Linked List Containers - PowerPoint PPT Presentation

Loading...

PPT – Linked List Containers PowerPoint presentation | free to download - id: 6fcdc9-ZThiN



Loading


The Adobe Flash plugin is needed to view this content

Get the plugin now

View by Category
About This Presentation
Title:

Linked List Containers

Description:

Linked List Containers – PowerPoint PPT presentation

Number of Views:56
Avg rating:3.0/5.0
Slides: 42
Provided by: Willia615
Learn more at: http://dir.ilam.ac.ir
Category:

less

Write a Comment
User Comments (0)
Transcript and Presenter's Notes

Title: Linked List Containers


1
Linked List Containers
2
Concatenate Example
  • Concatenate(LinkedListltTypegt listB) Add all of
    the elements of a second list to the end of the
    first list
  • Three cases
  • ListA is empty Set head for listA to head of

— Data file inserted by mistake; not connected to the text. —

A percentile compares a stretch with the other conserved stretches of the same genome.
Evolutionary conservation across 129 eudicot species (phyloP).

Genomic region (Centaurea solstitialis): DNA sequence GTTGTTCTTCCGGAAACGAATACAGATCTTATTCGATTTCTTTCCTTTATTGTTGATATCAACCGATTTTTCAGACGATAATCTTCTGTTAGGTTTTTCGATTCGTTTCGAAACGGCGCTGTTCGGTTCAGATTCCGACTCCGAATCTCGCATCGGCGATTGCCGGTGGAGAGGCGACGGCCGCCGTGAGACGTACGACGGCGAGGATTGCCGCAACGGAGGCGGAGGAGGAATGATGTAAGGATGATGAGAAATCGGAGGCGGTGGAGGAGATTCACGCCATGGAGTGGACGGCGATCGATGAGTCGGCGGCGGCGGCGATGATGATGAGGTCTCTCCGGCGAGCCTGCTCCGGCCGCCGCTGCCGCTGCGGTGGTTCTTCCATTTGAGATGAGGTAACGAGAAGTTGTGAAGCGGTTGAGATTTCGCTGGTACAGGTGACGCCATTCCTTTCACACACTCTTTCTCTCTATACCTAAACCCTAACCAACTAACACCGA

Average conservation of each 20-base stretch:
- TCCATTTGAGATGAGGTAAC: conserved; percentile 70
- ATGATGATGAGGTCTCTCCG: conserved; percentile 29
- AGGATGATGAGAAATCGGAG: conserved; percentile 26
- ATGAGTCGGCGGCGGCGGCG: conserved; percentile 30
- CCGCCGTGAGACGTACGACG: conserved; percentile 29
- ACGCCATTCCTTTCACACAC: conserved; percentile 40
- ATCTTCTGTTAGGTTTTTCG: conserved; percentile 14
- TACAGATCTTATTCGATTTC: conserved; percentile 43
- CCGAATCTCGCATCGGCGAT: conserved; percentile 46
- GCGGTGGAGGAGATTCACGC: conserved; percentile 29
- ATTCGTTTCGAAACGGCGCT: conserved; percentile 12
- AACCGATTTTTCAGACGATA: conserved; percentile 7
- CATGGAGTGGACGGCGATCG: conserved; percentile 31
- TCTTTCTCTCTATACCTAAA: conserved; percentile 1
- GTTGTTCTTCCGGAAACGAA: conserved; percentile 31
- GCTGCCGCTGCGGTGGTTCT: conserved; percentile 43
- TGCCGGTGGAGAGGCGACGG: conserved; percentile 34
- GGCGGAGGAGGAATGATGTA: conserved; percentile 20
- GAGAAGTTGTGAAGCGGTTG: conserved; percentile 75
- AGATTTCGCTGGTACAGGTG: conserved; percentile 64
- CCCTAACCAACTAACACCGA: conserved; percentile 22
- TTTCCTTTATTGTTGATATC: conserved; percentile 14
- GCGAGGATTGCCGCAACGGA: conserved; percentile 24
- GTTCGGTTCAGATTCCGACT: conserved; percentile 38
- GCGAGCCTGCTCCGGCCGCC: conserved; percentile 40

listB
  • ListB is empty No change, nothing to do
  • Both have data Set pointer on last node of
    listA to head for listB
  • This version of concatenate is
  • Easy to implement
  • Destructive towards listsA and listB as it
    potentially changes how listA and listB work from
    here on out (listA delete will now cause listB
    nodes to go away as well)

3
Concatenate Example
  • void LinkedListltTypegtconcatenate(const
    LinkedListltTypegt listB)
  • // empty list A
  • if (!first) first listB.first return
  • else if (listB.first) // if b is empty do
    nothing
  • // get to end of my list (listA)
  • ListNodeltTypegt current first